(Feb. 26, 1872-July 30, 1960). Born in Chicago, Hapgood graduated from Harvard University in 1894 and worked for several years in Chicago with a wholesale grocer. He moved to Indianapolis in 1903 to manage his father’s newly acquired, which he served as president from 1903 to 1953.
The first dozen or so years at Columbia were difficult, and William’s father died in 1916 without ever having seen his canning company make a profit. The year 1917 was a prosperous one for the company, however, and at that time William, along with his mother and brothers, Hutchins and, initiated an innovative and progressive plan of workplace democracy. It began with two important features: a workers’ council and a profit-sharing plan. The council eventually included all workers and made decisions on virtually all operations and policies for the company.
A contract between the Hapgoods and workers in 1925 established a plan whereby most of the company’s profit would be used for the purchase of common stock by workers. Workers reached this goal in 1930 when they acquired control of 51 percent of Columbia stock (increased to 63 percent by 1937), making it one of the first producer-cooperatives in the nation. Columbia’s workers also enjoyed benefits such as guaranteed employment throughout the year, several weeks of paid vacation, free health care for themselves and their dependents, and pensions.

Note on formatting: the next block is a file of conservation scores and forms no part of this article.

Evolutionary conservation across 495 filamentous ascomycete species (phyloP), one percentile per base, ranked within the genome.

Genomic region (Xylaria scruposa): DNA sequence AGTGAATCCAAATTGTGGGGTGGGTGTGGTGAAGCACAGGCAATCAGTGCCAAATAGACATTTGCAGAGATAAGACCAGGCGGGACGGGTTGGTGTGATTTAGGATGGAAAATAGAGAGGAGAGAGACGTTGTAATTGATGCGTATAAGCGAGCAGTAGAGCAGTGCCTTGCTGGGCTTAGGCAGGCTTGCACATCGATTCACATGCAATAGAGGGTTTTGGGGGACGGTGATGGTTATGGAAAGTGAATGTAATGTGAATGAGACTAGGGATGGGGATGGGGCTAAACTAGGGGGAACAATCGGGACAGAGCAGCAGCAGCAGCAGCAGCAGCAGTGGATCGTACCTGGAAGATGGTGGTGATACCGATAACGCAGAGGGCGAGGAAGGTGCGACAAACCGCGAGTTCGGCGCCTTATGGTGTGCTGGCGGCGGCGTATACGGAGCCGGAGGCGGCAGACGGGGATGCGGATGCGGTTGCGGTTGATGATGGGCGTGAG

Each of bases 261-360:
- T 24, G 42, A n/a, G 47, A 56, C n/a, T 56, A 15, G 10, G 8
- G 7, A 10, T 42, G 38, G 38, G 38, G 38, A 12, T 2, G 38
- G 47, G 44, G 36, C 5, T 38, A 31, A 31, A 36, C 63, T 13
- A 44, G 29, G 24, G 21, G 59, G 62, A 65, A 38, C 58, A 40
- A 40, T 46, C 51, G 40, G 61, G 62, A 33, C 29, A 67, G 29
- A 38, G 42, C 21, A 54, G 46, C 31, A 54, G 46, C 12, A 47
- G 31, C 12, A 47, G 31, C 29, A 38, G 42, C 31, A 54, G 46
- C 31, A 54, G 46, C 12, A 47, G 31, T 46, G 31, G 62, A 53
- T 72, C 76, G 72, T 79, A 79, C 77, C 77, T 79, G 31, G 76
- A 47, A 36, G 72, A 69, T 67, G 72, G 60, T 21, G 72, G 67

Workplace democracy at Columbia came to an end in 1943 as a result of an employee suit against the company and a countersuit by the trustees of the workers’ commonly held stock. Hapgood continued as president until 1953 when the company was sold to John Sexton and Company of Chicago.